I've just finished reading Developing Vision and Style: A Landscape Photography Masterclass, and I'm not entirely sure what to make of it. Edited by Eddie Ephraums, the book's images are uniformly beautiful and reproduced very well, even in the paperback edition of the book I bought.
After a dozen or two images, though, all that uniformity starts to grate. It seems to me that there is a certain sameness to many of the landscapes, and it shows up right on the front cover: rocks in the foreground, dramatic sky, optional body of water. The images that don't follow this formula stand out by comparison.
This is a little odd in a book that is meant to be about developing vision and style. Although the authors and other contributors talk at length about their unique visions and styles, there isn't always a lot of uniqueness on display. I was also struck by how little insight was to be gained on the photographers' vision and style: very few were able to articulate what characterized their own work, never mind offer readers useful direction on developing theirs.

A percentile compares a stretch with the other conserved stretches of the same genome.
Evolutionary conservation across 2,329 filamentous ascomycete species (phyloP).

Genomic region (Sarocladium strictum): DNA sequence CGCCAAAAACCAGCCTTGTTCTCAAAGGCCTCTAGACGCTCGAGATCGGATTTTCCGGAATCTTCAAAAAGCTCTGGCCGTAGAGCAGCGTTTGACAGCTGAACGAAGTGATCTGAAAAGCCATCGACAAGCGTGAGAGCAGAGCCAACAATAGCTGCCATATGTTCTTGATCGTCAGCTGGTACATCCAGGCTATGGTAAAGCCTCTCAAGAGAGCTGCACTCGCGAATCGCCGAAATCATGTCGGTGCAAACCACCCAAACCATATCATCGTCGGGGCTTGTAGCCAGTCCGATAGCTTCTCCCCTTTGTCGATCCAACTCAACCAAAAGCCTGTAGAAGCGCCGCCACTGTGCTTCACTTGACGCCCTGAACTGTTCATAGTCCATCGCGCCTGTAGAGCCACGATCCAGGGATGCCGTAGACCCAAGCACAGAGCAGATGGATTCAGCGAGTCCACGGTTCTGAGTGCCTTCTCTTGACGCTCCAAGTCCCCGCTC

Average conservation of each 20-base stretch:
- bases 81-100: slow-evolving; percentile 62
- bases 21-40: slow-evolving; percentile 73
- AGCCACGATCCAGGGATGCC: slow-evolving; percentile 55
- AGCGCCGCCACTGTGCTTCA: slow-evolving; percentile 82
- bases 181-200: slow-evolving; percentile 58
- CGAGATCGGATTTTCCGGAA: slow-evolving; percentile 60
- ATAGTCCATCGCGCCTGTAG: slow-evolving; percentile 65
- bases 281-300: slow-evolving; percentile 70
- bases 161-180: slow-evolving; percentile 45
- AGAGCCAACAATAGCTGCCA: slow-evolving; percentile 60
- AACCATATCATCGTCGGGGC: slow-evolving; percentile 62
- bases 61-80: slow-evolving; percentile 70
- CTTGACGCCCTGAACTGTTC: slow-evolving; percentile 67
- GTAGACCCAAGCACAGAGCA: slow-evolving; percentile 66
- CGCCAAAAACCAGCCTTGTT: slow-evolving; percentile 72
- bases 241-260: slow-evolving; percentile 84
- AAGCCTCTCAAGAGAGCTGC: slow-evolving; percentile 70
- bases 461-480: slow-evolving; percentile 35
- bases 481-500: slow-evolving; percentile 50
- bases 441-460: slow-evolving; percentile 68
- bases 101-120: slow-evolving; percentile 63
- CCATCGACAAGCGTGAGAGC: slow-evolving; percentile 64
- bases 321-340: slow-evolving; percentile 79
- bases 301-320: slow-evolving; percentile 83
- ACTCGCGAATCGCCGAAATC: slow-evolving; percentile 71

The book is beautiful and the notes on how individual images were made are often interesting. The text is not nearly as interesting, though, and the title promises more than the authors deliver. I'll open it again, but I think I'll just look at the pictures...